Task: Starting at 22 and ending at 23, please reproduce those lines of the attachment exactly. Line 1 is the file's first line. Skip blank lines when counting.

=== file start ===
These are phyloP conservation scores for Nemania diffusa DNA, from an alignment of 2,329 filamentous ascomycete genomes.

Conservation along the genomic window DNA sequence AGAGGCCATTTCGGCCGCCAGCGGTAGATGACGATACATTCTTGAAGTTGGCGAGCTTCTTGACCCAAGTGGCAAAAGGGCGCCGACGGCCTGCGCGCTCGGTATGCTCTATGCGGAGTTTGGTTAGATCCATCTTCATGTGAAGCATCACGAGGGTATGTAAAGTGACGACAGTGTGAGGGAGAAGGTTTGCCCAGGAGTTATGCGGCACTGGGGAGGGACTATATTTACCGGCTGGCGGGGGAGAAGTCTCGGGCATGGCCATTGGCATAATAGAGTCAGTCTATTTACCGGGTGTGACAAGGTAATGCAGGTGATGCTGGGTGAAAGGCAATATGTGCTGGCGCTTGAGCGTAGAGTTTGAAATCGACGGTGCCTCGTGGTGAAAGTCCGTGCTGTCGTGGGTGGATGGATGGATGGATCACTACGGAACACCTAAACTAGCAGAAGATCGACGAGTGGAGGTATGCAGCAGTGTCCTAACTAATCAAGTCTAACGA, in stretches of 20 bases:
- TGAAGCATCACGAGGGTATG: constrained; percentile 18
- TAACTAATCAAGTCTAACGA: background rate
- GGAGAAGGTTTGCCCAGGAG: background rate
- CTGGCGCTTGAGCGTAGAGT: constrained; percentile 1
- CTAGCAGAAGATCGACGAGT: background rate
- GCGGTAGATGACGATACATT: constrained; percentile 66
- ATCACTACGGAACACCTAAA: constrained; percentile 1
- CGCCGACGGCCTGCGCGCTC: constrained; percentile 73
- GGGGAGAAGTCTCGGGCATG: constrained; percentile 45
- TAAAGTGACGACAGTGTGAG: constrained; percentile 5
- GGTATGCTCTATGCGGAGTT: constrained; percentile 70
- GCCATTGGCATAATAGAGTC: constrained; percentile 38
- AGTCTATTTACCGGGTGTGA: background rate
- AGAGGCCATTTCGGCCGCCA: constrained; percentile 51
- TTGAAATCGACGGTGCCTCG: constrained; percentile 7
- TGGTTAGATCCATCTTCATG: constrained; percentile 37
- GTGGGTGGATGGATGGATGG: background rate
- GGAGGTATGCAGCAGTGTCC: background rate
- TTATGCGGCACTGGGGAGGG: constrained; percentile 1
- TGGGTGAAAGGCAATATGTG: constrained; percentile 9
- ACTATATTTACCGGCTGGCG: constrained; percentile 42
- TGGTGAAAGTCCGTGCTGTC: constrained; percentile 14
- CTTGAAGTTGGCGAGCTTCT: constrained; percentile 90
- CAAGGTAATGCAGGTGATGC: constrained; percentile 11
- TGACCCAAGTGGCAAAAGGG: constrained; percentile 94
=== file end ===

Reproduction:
- TGGGTGAAAGGCAATATGTG: constrained; percentile 9
- ACTATATTTACCGGCTGGCG: constrained; percentile 42